### Subject: Calculus

Integrate the following function: $$\int x^2 e^{3x} dx$$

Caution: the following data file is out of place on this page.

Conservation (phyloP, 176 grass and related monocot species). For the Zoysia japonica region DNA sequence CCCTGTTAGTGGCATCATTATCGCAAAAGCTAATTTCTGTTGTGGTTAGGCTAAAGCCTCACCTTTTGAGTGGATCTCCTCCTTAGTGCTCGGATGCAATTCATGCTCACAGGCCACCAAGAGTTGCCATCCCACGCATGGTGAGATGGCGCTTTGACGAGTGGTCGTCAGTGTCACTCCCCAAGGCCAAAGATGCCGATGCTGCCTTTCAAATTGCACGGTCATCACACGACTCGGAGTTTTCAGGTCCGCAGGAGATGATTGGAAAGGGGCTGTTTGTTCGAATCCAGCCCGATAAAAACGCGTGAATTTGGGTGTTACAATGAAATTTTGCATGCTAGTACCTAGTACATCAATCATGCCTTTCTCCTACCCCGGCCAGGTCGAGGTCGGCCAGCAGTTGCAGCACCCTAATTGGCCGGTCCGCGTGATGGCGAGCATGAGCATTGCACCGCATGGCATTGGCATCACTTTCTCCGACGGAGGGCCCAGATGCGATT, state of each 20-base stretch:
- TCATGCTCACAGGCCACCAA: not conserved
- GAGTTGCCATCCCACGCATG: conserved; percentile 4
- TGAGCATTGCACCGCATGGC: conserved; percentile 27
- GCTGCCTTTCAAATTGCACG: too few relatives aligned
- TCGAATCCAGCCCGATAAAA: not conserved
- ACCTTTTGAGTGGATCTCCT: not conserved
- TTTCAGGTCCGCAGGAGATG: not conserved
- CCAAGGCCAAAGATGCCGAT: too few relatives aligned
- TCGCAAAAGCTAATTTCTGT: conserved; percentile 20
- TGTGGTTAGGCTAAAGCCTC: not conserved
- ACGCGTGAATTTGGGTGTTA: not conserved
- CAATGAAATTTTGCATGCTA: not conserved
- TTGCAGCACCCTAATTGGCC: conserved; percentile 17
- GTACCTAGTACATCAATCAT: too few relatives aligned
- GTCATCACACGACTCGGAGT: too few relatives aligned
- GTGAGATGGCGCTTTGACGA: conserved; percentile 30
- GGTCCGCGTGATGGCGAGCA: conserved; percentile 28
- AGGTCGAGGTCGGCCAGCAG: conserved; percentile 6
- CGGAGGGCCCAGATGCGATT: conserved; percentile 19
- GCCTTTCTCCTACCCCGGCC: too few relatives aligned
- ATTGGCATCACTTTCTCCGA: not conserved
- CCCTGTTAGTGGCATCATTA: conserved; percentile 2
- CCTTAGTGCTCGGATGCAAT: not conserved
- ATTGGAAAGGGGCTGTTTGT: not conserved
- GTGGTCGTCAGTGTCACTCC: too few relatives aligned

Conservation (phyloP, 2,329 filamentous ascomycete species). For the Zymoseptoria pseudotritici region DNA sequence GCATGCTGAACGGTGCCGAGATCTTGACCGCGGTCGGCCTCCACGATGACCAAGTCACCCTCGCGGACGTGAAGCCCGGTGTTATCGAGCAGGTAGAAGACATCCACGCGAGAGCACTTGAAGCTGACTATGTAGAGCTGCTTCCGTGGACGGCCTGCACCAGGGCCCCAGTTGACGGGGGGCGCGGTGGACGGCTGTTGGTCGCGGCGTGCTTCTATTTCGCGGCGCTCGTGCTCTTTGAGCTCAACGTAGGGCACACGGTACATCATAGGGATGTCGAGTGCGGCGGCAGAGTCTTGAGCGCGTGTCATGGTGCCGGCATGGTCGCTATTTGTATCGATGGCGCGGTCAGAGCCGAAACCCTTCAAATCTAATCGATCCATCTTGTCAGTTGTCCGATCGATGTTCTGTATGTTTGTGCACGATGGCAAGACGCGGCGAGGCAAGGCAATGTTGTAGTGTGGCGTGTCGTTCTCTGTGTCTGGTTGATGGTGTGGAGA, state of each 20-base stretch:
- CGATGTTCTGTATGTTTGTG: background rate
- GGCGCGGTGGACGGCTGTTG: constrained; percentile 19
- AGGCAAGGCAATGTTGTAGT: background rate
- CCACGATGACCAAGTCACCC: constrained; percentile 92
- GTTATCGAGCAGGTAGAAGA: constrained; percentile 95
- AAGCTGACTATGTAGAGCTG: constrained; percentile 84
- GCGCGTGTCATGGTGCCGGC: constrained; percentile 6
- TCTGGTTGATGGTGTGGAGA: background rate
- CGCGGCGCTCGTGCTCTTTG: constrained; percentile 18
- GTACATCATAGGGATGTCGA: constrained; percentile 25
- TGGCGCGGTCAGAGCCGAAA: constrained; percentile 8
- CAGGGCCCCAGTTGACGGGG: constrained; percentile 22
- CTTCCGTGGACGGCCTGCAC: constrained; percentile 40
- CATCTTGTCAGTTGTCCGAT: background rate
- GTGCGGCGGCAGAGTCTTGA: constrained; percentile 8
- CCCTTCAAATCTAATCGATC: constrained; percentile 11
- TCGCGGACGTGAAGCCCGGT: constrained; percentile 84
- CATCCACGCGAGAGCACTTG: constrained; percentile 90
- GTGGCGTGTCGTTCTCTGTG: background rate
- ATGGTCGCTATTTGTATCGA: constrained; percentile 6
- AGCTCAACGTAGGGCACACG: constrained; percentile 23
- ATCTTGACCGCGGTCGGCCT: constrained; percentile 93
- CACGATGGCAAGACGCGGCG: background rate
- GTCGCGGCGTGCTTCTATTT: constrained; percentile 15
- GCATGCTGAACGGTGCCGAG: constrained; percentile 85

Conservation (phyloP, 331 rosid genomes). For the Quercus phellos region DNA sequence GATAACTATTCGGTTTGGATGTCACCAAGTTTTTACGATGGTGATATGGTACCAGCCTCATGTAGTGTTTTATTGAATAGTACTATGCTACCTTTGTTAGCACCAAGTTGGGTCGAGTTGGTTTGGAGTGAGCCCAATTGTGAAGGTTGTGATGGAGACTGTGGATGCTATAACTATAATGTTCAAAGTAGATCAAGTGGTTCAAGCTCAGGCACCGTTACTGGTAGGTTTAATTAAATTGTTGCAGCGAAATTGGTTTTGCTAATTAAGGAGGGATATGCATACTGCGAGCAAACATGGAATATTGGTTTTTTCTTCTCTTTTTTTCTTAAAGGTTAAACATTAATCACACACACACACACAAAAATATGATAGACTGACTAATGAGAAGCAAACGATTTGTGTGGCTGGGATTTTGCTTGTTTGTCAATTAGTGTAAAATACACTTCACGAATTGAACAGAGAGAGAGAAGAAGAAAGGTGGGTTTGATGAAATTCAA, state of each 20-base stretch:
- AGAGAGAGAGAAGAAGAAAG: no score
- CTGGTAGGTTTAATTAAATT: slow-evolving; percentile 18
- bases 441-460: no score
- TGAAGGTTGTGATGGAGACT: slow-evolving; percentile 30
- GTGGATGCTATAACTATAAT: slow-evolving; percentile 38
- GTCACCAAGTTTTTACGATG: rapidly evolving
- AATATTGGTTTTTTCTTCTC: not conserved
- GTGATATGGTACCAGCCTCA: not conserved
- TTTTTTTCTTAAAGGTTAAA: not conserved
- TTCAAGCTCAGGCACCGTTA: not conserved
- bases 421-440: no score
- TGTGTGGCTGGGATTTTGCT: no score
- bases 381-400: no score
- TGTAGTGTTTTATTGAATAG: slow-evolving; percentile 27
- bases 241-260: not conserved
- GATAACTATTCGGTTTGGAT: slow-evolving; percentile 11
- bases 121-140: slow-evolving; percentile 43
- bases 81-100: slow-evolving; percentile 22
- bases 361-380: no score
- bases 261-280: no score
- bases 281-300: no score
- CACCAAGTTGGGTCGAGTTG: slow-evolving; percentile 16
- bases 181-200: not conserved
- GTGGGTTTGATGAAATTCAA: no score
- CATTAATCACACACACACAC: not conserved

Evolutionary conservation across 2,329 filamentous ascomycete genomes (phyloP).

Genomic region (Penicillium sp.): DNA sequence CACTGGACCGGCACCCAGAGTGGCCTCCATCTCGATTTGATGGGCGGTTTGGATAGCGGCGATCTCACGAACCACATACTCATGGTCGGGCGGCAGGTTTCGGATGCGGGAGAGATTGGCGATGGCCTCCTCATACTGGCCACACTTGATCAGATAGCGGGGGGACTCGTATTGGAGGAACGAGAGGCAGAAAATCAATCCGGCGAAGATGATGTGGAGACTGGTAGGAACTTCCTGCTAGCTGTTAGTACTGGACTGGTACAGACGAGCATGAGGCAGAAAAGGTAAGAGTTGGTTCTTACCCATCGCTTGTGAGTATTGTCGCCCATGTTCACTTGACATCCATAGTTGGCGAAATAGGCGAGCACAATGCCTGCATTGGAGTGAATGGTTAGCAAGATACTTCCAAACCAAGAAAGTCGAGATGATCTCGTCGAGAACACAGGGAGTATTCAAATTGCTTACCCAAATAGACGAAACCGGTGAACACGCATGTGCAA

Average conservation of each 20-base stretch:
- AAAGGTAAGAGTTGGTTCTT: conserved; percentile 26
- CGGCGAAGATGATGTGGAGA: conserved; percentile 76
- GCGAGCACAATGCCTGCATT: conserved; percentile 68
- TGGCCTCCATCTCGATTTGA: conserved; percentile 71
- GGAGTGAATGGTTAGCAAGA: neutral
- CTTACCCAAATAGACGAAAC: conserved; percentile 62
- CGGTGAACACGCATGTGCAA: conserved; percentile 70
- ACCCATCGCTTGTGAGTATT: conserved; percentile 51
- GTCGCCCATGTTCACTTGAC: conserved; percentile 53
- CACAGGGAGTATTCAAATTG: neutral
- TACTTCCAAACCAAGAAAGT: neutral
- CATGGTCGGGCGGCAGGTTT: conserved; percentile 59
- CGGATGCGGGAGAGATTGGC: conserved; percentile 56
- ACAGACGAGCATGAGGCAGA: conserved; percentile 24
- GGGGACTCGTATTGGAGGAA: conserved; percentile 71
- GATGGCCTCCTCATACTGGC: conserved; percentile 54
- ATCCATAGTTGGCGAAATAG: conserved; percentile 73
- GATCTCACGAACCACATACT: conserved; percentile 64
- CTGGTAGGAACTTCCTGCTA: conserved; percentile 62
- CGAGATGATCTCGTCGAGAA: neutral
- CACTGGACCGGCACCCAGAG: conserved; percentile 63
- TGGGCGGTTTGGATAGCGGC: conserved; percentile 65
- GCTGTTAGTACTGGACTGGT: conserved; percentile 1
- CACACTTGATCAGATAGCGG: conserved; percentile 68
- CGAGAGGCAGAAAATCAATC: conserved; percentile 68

Whenever integrating a function, the first step is to determine what method of integration to use. The first thing to check is whether your function to integrate is contained in your Table of Integrals. This one is not, so now we know that we need to somehow transform it into a form that does appear in the table. Some common integration methods to choose from are: substitution, integration by parts, or partial fractions. If we try by substitution, we need to choose $$u$$. We can try to let $$u=x^2$$, and then we need to try and find $$du$$ and $$x$$ in terms of $$u$$. So, $$du=2x dx$$ and $$x=\sqrt{u}$$. Then we rewrite the integral in terms of $$u$$: $$\int x^2 e^{3x} dx=\int u e^{3\sqrt{u}} \frac{du}{2x}$$. We can see that like this the function is still not in a form seen in an integral table. Next we can consider another method, partial fractions. Right away we can see that this method won't work, because we aren't even dealing with a fraction in the original integral, $$\int x^2 e^{3x} dx$$. Now let's try the integration by parts method. For integration by parts, we need to break the integral down into 2 parts, $$u$$ and $$dv$$. Then we can apply the product rule, $$udv=d(uv)-vdu$$ to make the integral easier to solve. We always want to choose a $$u$$ that is easily differentiable to $$du$$ and a $$dv$$ that is easily integrable to $$v$$. So, since $$x^2$$ is easily differentiable, let's make $$u=x^2$$, and then $$du=2xdx$$. Then, $$dv=e^{3x}dx$$ and $$v=\frac{e^{3x}}{3}$$, and we can plug these in so that we have the standard integration by parts form: $$\int x^2 e^{3x} dx=\int u dv$$. Once we have this form and the values of $$du$$ and $$v$$, we can apply the integration by parts formula, derived from the product rule: $$\int udv=uv-\int vdu$$. Plugging in everything, our integral becomes: $$\int x^2 e^{3x} dx=x^2 \frac{e^{3x}}{3} - \int \frac{e^{3x}}{3} 2x dx$$. We still haven't achieved a form that is easily integrable, but that's ok because we can just apply integration by parts one more time! In this case, we can say $$u=2x$$ and $$dv=\frac{e^{3x}}{3}$$, which means $$du=2dx$$ and $$v=\frac{e^{3x}}{9} $$, and we get: $$\int \frac{e^{3x}}{3} 2x dx = 2x \frac{e^{3x}}{9} - \int \frac{e^{3x}}{9} 2dx$$. The whole original integral now looks like this: $$\int x^2 e^{3x} dx=x^2 \frac{e^{3x}}{3} - \left(2x \frac{e^{3x}}{9} - \int \frac{e^{3x}}{9} 2dx\right)$$. This looks great now, because the only integral left is in a form that would be shown in our integral table! Now we can solve the remaining integral (don't forget your added constant $$C$$) and simplify to get the final answer: $$\int \frac{e^{3x}}{3} dx = x^2 \frac{e^{3x}}{3} - 2x \frac{e^{3x}}{9} + \frac{2e^{3x}}{27} + C = \boxed{\frac{1}{27}e^{3x}\left(9x^2-6x+2\right) + C}$$.